Soup & Salad Challenge: Week 5

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We are coming to the end of the soup portion of the Soup & Salad Challenge right on time (at least for New Englanders). The temperature has spiked to nearly 90 degrees this week. Hello, early Summer! We’re ending on a high note: Nourishing Foundations’ recipe for Caribbean Chili. The sweet potato in this recipe gives it a surprisingly sweet note, especially when corn is also used. If, however, you are following the Whole 30 diet, you will want to make a few adaptations to this recipe: replace beans with extra sweet potato & omit the corn. Still totally delish! Enjoy!

Nourishing Foundations' Caribbean Chili

This hearty meal has a little bit of spice as well as a sweet touch. It's a filling, tasty dish and makes an excellent meal for company!

Course Main Course
Prep Time 20 minutes
Servings 6

Ingredients

  • 2 TBSP Olive Oil or Avocado Oil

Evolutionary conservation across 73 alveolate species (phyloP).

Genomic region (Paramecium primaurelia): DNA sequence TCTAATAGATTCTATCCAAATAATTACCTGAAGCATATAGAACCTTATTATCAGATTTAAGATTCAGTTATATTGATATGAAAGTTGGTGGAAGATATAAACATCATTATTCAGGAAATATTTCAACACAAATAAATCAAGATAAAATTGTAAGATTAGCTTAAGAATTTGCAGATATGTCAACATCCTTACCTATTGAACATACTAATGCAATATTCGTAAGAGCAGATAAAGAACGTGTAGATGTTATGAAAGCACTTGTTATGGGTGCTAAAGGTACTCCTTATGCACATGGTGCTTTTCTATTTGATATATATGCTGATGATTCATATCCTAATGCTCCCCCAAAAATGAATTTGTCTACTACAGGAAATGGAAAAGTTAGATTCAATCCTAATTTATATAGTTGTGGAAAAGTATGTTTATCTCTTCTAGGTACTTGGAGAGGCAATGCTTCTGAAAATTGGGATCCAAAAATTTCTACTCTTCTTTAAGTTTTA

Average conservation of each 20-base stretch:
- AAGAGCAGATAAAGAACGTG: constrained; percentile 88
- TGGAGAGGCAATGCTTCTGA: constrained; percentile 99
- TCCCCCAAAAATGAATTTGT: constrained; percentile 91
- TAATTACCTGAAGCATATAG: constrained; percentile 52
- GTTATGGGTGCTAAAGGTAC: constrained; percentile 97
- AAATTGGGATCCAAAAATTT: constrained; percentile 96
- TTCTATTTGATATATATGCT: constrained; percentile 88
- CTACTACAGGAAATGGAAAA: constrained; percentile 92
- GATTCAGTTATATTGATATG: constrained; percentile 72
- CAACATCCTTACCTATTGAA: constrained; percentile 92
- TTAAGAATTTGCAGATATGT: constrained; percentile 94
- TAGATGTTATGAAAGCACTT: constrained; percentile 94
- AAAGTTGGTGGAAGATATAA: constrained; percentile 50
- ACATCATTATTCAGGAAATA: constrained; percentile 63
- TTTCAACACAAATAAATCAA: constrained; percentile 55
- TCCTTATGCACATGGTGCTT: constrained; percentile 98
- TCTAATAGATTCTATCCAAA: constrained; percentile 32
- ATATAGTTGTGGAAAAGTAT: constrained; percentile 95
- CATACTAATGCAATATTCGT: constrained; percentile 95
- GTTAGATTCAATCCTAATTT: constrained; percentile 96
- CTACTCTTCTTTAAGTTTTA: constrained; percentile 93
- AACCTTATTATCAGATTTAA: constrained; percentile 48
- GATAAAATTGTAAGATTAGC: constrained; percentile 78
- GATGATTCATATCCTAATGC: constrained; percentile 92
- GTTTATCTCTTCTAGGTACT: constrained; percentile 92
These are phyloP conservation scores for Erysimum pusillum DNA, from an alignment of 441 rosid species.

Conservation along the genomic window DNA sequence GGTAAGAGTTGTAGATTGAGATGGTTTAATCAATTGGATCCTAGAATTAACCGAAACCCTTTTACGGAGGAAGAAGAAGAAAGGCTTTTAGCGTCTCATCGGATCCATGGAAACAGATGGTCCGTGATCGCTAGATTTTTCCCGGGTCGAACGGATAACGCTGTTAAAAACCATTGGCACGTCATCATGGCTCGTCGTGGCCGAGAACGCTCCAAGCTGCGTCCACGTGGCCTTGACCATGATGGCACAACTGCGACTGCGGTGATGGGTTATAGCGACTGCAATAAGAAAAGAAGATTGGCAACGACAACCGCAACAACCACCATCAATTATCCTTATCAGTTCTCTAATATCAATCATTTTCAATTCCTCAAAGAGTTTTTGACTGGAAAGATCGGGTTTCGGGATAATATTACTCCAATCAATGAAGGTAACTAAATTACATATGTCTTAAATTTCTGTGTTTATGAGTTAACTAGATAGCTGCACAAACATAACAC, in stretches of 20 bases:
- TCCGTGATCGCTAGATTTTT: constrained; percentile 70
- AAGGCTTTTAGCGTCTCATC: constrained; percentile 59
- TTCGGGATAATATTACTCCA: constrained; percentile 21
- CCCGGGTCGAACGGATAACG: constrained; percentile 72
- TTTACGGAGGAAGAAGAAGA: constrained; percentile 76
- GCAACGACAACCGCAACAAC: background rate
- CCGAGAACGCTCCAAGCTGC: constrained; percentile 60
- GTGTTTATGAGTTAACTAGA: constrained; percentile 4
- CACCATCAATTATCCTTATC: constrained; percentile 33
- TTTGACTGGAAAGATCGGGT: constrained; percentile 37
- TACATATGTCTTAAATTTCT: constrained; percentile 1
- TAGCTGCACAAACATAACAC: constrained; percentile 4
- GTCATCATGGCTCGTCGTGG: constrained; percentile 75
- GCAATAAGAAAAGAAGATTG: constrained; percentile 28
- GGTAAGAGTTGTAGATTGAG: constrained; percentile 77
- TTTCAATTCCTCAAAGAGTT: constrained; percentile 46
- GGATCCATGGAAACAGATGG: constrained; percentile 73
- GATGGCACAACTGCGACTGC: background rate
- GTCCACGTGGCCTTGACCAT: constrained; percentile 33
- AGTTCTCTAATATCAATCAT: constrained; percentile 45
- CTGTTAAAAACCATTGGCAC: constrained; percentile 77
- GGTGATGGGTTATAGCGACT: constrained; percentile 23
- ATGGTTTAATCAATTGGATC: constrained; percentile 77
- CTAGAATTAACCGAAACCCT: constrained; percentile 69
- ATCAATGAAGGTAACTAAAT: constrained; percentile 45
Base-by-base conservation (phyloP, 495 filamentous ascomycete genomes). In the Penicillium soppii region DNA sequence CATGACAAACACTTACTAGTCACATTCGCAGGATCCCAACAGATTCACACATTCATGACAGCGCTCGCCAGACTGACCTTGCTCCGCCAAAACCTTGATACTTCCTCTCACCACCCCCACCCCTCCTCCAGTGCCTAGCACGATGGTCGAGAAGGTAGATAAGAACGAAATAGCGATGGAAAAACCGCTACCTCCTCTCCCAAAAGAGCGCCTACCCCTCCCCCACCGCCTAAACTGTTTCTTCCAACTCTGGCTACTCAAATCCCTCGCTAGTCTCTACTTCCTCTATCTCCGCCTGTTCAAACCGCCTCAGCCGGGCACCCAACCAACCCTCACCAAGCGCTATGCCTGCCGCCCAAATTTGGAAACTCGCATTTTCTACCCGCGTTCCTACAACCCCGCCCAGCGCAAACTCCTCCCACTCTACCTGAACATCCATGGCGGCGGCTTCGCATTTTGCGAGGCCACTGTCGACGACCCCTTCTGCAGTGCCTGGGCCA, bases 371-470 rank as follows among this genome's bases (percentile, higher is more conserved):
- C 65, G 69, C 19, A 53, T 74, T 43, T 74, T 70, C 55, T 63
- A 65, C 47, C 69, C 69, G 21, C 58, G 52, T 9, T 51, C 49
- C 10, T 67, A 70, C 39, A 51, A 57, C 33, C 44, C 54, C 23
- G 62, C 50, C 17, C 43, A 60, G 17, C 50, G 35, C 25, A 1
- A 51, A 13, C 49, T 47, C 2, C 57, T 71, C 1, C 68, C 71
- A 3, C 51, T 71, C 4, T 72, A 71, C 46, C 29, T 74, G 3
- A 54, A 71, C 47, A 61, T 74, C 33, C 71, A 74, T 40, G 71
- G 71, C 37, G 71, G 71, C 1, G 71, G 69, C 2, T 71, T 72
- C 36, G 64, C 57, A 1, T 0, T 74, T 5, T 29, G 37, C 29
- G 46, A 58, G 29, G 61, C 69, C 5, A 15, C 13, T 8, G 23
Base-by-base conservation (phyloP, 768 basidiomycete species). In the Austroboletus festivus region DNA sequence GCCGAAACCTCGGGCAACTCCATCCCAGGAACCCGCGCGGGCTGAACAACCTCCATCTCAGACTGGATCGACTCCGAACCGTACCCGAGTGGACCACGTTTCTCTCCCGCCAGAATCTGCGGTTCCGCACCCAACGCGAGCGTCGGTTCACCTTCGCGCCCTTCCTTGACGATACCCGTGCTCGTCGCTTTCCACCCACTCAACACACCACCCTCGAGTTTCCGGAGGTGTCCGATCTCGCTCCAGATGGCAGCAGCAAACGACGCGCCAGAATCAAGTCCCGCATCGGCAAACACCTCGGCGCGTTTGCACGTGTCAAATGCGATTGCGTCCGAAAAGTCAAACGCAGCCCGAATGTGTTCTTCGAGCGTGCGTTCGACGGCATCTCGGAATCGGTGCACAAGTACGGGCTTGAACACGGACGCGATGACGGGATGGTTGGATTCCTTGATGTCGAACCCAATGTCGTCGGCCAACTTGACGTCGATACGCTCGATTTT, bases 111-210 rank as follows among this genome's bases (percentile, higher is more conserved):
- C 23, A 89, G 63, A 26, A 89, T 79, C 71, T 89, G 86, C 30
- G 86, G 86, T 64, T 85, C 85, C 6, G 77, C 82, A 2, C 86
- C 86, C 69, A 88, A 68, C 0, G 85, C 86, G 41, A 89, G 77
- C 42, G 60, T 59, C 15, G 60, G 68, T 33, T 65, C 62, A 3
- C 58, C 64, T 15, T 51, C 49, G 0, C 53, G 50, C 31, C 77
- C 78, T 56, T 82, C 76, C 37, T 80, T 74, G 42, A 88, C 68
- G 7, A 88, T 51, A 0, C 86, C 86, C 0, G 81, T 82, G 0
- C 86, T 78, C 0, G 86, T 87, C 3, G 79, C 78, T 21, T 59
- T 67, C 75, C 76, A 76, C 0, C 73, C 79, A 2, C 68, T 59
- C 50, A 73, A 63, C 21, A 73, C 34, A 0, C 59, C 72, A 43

• 1 lb Ground Beef chicken, turkey or buffalo Unless you prefer the vegetarian version, in which case, omit!
  • 3 TBSP Esther's Caribbean Chili or Chili Powder of choice
  • 1 tsp. Esther's Red Hot Pepper or hot pepper of choice
  • 2 tsp Esther's West Indian Pepper or pepper of choice
  • 1 TBSP Esther's G.O.G.
  • 2 cloves Garlic minced
  • 14 oz Mirepoix or 2 stalks celery, 2 carrots
  • 1 TBSP Chicken or Vegetable base Rapunzel works well
  • 1/4 cups Water or chicken broth
  • 1.5 cups Chopped Sweet Potato
  • 3-4 cups Beans of Choice Cooked; Replace with sweet potato if following Paleo/Whole 30 diet
  • 24 oz Tomato Sauce or Crushed Tomatoes High quality no sugar added, whole ingredients (we recommend (Victoria's or Rao's)
  • 28 oz Diced tomatoes Organic is best!
  • 12-16 oz Frozen sweet corn Omit if following Paleo/Whole 30 diet

Instructions

  1. To Make on Stovetop:

    Heat oil in frying pan. Cook mirepoix for 2-3 minutes, add meat, then spices.

    Cook completely. (~5 min)

    Add 1/4 cup water & allow to simmer

    In large pot, combine this mixture with ~4 cups beans or sweet potatoes, tomato sauce and diced tomatoes. Allow to simmer, stirring frequently, for approx. 10 min.